Saturday, December 19, 2009

Games of the decade: Final Fantasy X

Part of a series of subjective looks at my favorite games of the decade.

Final Fantasy X
(2001, PlayStation 2)

When I played Final Fantasy X, the earth moved. I mean that literally.

In the spring of 2002, I was itching for a new game. I'd played Grand Theft Auto III to completion, had maxed out my Tony Hawk skills, and, after three agonizing months of one brief and unsatisfying play session after another, I'd finally beaten Metal Gear Solid 2. Being broke at the time, it was important to me to buy something that I could sink some serious hours into, and get my money's worth. FFX seemed to fit the bill, but I was hesitant.

I'd tried and failed to get into some Final Fantasy games in the past. When we were kids, my brother and I had made it as far as the Earth Fiend in the original game before giving up. I sailed right through the SNES era. In high school, I borrowed Final Fantasy VII from a friend and made it as far as the world map before declaring the game boring and dumb. A breakthrough came during my sophomore year of college when, in an attempt to avoid doing anything productive, I downloaded an NES emulator and a Final Fantasy ROM. With the emulator running in one window, and a walkthrough open in another, I breezed my way through the game, gradually learning the systems and tactics that had eluded me in previous attempts. This led to some all-night play sessions, after which I would arrive to class, bleary-eyed, and try to follow along with some lecture about Jane Austen.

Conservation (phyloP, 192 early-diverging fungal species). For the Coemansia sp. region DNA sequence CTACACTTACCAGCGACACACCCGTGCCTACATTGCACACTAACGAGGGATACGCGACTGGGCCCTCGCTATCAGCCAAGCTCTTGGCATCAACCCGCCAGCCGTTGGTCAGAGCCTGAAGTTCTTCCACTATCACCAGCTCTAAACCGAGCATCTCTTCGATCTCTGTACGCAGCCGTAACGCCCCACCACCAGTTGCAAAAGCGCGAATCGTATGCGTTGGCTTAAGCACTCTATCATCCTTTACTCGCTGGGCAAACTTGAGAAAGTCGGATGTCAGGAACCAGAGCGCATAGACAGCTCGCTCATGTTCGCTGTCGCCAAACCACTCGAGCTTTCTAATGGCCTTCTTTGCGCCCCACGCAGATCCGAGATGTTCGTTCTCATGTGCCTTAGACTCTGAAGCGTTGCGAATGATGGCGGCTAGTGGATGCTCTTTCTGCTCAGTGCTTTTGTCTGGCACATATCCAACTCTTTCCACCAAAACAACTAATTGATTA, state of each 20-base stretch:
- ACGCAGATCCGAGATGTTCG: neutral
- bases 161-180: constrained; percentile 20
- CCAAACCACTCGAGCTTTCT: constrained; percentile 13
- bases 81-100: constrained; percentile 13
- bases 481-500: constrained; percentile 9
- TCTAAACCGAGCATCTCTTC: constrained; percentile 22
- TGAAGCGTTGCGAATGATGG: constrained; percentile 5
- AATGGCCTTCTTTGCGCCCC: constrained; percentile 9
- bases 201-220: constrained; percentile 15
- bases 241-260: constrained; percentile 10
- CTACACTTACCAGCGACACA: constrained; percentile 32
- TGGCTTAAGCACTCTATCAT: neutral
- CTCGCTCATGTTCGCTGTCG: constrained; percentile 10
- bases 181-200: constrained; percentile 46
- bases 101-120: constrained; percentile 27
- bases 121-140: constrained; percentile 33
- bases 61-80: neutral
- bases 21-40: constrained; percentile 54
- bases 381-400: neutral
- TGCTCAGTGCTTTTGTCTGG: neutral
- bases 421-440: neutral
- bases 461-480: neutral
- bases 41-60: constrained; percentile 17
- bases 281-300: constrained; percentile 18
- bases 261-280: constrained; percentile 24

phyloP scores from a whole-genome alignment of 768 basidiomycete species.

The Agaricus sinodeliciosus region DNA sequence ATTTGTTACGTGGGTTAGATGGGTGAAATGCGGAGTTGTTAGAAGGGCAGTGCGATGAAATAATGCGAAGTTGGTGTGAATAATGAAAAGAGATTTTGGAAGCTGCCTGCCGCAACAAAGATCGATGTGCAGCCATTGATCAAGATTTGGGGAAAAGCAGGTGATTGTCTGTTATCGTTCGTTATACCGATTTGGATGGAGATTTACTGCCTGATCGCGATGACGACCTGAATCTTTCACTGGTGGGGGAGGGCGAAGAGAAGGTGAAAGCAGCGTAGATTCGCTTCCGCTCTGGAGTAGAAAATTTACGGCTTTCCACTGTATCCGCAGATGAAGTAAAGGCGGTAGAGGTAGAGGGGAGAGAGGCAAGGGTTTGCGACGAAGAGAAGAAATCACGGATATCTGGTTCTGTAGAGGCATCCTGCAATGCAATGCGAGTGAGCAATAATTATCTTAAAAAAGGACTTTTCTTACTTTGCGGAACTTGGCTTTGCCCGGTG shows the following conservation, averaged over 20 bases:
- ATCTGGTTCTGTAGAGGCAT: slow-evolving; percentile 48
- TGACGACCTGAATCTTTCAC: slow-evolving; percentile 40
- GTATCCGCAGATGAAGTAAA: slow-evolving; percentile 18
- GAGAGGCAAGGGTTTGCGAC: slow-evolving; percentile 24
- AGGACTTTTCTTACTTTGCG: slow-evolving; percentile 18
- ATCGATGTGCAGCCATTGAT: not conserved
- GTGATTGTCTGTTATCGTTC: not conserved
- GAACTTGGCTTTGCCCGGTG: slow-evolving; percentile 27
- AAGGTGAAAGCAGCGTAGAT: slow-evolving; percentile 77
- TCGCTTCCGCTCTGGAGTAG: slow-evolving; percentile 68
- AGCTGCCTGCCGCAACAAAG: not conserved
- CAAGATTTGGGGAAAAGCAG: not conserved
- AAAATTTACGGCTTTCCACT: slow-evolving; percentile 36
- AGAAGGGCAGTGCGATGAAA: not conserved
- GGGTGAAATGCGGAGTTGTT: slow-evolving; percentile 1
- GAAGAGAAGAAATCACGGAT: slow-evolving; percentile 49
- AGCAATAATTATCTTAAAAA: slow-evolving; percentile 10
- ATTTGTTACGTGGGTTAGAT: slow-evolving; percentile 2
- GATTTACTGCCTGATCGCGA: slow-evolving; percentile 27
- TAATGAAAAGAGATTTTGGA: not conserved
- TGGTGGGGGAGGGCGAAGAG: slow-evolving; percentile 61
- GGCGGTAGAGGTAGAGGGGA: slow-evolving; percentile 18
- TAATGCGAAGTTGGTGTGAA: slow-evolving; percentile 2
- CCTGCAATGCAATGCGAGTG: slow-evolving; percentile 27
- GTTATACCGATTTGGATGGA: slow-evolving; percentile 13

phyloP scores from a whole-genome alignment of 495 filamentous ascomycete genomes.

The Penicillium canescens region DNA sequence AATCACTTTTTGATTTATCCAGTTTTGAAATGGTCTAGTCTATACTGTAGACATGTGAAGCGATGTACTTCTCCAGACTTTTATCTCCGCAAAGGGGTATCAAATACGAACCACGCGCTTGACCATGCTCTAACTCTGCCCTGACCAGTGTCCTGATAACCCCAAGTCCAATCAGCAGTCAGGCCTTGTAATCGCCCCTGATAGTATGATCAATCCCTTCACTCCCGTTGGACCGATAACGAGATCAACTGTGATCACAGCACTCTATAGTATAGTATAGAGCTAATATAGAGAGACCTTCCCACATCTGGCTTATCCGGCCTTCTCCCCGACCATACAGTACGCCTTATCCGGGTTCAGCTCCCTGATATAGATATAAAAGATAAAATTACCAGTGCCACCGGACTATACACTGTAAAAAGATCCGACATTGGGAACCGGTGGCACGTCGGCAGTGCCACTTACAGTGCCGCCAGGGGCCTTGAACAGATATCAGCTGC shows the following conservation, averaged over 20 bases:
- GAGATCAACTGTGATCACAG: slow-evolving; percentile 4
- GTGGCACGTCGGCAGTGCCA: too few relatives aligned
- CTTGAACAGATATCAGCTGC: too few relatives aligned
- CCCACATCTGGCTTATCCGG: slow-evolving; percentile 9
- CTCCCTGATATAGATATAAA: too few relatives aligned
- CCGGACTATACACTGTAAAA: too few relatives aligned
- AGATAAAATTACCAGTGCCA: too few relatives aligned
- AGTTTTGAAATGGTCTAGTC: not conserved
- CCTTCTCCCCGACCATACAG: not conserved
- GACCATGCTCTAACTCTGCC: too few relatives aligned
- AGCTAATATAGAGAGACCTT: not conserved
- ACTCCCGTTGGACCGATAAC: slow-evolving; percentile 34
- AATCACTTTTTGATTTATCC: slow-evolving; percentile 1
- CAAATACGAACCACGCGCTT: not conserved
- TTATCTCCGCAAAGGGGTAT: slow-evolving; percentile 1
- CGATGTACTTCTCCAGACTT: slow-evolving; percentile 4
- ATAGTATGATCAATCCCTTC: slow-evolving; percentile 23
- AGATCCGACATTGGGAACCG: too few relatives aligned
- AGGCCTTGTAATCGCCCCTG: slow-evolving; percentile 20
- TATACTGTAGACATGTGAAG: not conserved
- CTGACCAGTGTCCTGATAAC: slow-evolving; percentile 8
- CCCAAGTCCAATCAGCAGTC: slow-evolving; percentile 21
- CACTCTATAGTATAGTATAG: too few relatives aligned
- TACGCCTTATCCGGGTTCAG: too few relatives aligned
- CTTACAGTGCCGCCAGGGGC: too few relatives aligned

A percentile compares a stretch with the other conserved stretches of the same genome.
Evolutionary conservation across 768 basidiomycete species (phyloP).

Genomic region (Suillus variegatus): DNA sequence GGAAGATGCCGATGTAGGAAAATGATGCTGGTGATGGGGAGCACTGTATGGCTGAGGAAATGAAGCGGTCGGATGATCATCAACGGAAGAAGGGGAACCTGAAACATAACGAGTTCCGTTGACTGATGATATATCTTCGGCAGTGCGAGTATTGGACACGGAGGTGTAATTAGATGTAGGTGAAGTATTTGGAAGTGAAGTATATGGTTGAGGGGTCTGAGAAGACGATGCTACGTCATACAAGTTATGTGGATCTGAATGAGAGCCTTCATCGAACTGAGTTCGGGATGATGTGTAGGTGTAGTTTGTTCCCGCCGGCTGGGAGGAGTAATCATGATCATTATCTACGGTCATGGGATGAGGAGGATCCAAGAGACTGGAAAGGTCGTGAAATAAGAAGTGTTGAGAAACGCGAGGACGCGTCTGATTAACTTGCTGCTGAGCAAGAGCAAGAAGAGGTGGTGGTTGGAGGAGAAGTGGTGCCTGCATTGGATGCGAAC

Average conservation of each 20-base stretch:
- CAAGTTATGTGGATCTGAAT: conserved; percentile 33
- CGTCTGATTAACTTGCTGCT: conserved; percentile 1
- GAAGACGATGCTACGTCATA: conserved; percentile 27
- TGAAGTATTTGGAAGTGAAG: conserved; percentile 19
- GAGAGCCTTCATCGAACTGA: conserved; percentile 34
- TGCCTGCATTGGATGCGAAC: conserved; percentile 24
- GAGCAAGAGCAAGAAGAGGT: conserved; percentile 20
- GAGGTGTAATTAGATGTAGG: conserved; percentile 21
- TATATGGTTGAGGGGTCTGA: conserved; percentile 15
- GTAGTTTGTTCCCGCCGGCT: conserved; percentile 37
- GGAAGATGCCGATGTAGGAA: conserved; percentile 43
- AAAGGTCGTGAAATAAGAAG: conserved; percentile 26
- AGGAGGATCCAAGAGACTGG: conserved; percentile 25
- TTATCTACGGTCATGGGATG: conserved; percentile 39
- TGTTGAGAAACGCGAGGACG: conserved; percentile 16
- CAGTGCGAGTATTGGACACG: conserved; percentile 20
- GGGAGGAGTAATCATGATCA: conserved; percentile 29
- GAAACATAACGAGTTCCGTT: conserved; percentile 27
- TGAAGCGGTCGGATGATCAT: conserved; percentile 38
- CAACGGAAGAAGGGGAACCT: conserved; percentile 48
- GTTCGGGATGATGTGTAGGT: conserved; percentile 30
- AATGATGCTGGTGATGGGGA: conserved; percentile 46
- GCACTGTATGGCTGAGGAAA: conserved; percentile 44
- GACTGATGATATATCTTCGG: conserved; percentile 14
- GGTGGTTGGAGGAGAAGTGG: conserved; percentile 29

So Final Fantasy X was a bit of a gamble, but when you've got nothing, you've got nothing to lose. From the unexpectedly sad piano overture, I was hooked. This game wore its heart on its sleeve, and while that seems silly now, at the time I could relate to Tidus's feelings of alienation and angst. Even his whiny voice didn't bother me.

And while I've read plenty of complaints about this game from RPG purists, I loved all the things they hated. I was glad that most of the game was on rails, or close to it, so that it kept me moving. The sphere grid was a simple way to seem like I had control over my character builds, without really giving me too many options. And the storyline, in all its silly and melodramatic glory, connected with me.

One Friday night, I settled in for a long play session starting around 10 o'clock. At almost 7 the next morning, the bed shifted beneath me. From somewhere in my dorm, an old building in Boston's Back Bay, I heard a loud crack. For a few seconds, everything was wobbling ever so slightly. I was so tired from a nine-hour play session that I thought I must have been hallucinating. Next to my TV was a tall and rickety CD tower. I rubbed my eyes. It was swaying back and forth like a drunk person.

Sometimes you play the right game at the right time. If not for Final Fantasy X, I never would have been awake at the time. That's not all I have to thank it for. Although I never became a full-bore RPG guy, that was the springboard to successful playthroughs of Final Fantasy VI, Final Fantasy VII, and Chrono Trigger -- all great games in their own rights. And it reminded me that games do have the capacity to make you feel something, even if it's a 5.1 magnitude earthquake.